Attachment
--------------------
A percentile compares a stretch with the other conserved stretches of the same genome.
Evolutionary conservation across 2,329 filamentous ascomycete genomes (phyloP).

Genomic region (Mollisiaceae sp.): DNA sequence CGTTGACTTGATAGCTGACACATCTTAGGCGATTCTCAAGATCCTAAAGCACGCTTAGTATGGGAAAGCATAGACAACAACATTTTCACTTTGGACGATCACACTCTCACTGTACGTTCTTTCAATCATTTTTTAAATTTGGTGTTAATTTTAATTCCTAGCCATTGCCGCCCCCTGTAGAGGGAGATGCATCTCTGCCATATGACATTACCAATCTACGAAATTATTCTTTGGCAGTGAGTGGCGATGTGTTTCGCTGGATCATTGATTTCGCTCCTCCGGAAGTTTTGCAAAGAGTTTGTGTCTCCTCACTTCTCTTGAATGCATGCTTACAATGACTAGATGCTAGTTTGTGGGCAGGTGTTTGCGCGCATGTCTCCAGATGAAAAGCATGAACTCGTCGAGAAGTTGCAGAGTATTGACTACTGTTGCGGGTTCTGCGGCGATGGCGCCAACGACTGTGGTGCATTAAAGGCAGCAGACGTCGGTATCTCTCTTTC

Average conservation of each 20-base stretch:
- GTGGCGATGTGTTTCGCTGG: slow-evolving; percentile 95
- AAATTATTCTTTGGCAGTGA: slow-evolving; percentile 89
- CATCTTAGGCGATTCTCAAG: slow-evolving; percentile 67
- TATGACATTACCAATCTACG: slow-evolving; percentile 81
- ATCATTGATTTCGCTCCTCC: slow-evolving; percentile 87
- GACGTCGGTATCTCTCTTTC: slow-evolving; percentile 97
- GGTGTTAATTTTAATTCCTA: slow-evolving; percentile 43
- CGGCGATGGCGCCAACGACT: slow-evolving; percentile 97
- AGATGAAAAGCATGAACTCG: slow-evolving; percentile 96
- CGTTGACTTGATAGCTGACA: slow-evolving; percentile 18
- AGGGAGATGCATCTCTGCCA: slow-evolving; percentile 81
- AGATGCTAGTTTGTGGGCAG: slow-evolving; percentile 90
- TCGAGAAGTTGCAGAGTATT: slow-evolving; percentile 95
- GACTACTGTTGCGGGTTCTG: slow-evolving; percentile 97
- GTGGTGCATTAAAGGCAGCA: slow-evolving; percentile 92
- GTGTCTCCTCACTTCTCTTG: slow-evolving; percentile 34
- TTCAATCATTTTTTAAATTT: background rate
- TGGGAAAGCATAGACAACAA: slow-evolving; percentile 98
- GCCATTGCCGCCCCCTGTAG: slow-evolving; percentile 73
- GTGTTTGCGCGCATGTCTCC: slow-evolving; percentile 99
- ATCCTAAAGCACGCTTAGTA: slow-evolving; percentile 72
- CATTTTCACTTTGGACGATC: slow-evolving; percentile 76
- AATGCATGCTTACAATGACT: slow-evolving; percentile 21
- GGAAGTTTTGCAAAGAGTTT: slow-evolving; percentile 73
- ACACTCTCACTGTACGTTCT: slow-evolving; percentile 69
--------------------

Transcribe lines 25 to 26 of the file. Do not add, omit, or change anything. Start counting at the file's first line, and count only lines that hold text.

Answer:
- ATCCTAAAGCACGCTTAGTA: slow-evolving; percentile 72
- CATTTTCACTTTGGACGATC: slow-evolving; percentile 76